29th April 2020
One of the first things we will ask you when discussing your will instructions is ‘who would you like to appoint as your executor?’ This question requires a lot of thought and is one of the most important parts of your will. Here, we will try and simplify the questions which you may have regarding executors.
What does an executor do?
An executor has a legal responsibility to administer the estate as per the terms of your will. They will need to value all your assets, pay any inheritance tax and apply for a grant of probate. Once they have grant of probate they will then have to distribute all your assets in accordance with your instructions.
The executor may also have to organise your funeral, pay any debts, deal with any claims and keep a detailed record of all the money in and out of the estate.
Who can I appoint?
You can appoint any friend or family member who is over the age of 18 (if they are under 18 then we can include a clause that will allow them to be your executor should they turn 18 before you pass away). We highly recommend checking with the people you wish to name before naming them to ensure that they would be happy to act as your executor.
It is a common misconception that you cannot name beneficiaries as executors – you can! Even people named within your will are able to be your executor.
We recommend that people think about family or friends when decided who to appoint.
It is also useful to think about the ages of the people you intend to appoint. We don’t recommend you choosing people who are older than you and may pass away before you. However, this is still your decision and everyone’s circumstances are different.
How many should I appoint?
We recommend appointing more than one executor. If you only wish to appoint one then we recommend appointing some replacement executors who can step in and act should any of your executors be unable to act, for example if they have died first or if they are unwell and unwilling to act.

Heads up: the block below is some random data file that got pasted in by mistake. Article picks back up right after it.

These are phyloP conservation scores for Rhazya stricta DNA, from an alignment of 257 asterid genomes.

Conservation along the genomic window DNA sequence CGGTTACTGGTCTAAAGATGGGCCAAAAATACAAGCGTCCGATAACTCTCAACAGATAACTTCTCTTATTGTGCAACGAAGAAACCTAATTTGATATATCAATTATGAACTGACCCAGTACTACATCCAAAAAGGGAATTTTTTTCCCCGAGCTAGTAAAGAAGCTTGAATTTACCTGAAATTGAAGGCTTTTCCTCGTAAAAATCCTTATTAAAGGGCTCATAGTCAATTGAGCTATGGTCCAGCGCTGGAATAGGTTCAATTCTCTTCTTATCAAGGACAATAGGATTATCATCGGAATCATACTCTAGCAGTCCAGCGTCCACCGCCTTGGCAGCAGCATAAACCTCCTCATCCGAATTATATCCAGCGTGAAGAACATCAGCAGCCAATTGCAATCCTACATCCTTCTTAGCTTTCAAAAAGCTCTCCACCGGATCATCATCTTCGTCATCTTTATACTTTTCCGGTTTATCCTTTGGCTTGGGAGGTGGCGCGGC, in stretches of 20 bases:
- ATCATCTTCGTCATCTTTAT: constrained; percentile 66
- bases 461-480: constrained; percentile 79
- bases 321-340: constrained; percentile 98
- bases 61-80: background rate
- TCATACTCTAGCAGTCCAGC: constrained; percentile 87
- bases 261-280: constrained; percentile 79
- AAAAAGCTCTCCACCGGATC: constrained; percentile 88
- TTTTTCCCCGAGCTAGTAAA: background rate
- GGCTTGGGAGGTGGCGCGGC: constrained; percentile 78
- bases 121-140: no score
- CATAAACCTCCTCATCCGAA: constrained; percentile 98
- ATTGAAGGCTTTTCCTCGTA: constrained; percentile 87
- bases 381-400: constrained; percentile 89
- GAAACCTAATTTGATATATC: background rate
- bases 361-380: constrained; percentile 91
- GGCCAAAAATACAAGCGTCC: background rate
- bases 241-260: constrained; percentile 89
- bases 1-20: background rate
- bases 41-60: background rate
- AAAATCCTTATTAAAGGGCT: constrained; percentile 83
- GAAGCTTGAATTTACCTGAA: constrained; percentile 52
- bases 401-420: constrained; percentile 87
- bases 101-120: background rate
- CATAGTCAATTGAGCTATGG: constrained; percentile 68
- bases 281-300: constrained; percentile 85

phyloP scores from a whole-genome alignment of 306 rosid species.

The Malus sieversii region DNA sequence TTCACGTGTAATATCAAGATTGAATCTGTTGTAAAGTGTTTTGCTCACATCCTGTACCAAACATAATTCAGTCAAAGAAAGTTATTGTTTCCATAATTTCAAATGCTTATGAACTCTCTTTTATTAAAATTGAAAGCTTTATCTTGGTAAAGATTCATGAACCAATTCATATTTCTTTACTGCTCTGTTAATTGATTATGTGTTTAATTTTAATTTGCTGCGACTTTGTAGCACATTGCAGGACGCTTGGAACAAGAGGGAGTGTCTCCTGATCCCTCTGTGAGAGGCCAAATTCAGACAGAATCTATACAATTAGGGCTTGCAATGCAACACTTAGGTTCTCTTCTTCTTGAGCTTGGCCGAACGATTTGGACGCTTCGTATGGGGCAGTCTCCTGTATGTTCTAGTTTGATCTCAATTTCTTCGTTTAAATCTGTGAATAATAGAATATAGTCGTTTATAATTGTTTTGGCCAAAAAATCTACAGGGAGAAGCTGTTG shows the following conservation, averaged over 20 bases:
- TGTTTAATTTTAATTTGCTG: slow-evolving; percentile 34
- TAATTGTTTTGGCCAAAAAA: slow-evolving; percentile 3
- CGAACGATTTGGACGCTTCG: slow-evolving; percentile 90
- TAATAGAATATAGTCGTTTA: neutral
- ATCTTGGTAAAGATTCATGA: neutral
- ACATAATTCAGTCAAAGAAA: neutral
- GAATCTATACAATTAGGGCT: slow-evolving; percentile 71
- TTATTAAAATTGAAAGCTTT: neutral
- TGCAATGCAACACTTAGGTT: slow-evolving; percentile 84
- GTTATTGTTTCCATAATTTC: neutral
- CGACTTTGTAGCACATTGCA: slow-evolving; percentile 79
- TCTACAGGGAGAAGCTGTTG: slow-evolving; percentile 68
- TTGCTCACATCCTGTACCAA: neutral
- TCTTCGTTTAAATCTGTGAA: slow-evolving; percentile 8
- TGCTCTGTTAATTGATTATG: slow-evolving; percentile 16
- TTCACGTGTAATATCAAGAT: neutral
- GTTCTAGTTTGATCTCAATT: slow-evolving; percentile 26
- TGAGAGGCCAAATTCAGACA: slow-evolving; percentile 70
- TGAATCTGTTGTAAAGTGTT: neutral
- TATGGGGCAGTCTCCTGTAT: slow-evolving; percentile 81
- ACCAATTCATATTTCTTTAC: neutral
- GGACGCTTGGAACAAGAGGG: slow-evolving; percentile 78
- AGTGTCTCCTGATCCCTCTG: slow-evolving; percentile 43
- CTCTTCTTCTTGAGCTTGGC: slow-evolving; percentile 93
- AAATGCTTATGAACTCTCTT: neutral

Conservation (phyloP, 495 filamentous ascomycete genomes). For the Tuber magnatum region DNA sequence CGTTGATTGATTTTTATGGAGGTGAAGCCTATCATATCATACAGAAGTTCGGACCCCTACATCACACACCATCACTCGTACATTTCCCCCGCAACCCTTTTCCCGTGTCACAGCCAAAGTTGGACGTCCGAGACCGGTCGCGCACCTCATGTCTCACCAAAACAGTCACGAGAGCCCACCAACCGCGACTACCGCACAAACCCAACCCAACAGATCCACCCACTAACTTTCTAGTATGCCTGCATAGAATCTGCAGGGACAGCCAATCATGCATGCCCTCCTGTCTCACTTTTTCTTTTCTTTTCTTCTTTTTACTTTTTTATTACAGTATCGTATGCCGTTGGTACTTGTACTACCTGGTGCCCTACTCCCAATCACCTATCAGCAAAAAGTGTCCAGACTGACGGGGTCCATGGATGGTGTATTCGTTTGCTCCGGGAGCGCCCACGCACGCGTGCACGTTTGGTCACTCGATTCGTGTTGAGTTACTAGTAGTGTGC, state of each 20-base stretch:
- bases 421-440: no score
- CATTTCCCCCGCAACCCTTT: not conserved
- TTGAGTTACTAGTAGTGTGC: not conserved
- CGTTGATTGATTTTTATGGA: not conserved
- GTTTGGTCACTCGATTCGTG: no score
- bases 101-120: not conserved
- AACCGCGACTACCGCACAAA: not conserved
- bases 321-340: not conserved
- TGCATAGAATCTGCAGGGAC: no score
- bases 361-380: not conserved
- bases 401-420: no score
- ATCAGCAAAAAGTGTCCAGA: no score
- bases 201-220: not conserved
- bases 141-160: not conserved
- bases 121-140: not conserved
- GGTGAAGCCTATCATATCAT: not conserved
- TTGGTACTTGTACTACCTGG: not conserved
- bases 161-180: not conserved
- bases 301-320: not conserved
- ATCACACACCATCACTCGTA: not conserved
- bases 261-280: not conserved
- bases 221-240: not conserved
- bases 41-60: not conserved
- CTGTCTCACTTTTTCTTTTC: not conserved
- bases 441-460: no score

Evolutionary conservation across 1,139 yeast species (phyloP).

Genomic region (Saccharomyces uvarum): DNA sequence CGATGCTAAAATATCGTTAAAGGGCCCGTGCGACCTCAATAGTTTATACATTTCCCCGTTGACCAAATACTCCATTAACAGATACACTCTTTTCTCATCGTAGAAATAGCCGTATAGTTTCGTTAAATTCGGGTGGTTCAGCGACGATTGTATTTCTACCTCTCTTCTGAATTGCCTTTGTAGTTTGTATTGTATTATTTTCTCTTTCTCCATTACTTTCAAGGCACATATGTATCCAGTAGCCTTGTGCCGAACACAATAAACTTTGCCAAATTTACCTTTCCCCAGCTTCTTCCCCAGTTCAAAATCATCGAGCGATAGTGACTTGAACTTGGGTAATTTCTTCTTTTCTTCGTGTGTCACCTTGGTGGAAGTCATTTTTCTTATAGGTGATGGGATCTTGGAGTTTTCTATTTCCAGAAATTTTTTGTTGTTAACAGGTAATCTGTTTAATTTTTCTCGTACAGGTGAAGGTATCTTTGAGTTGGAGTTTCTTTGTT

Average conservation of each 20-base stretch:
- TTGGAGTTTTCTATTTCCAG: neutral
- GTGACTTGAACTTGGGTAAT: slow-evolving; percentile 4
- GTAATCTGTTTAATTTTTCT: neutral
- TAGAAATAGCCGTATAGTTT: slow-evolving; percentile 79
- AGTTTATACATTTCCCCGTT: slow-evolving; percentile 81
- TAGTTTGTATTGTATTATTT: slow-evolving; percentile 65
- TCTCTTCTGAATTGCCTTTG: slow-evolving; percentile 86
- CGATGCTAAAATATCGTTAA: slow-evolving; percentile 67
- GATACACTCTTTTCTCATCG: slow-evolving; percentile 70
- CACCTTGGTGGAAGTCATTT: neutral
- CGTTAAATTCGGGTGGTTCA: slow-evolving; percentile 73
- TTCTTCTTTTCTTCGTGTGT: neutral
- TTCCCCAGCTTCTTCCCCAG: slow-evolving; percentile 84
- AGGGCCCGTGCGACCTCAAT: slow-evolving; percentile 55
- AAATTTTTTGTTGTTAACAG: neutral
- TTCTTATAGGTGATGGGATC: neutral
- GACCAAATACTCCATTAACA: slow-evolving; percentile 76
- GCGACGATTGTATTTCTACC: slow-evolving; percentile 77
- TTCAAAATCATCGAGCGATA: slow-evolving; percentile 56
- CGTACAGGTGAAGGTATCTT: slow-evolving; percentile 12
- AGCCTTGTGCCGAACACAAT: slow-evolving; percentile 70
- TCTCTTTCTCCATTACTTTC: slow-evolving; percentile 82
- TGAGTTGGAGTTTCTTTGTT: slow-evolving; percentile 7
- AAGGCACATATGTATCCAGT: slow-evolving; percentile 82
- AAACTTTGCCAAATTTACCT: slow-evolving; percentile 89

If you are appointing more than one executor it is important to consider whether the people you have named get along. You do not want to have two executors named who do not get along – it is often an already upsetting and stressful time as they will likely be dealing with their grief whilst acting as your executor.
The maximum number of executors who can act and obtain probate is 4.
Should I appoint a solicitor as my executor?
You are more than welcome to appoint Battrick Clark to act as executors – we would appoint two directors of the firm to be your executors. We have a great deal of experience when it comes to acting as executors and therefore, if your estate is tricky it may be worth thinking about appointing us.
If you think there is potential for any claim against the estate then it is the role of the executor to handle that claim and therefore it may be worthwhile appointing a solicitor so that they have the knowledge to deal with the claim.
As mentioned above acting as an executor can often be a difficult time, your family and friends will be dealing with their grief. Solicitors are less likely to make mistakes in these upsetting times as they would remain neutral, without the emotional tie.
If you were to appoint Battrick Clark as executors we are entitled to claim our costs for acting. The way in which we charge will be explained to you if you decide to appoint us, however, our fees may change over time and if your assets change. We will fully advise your family of our estimated costs when we begin work and we take our fees from your assets once we start to collect them in.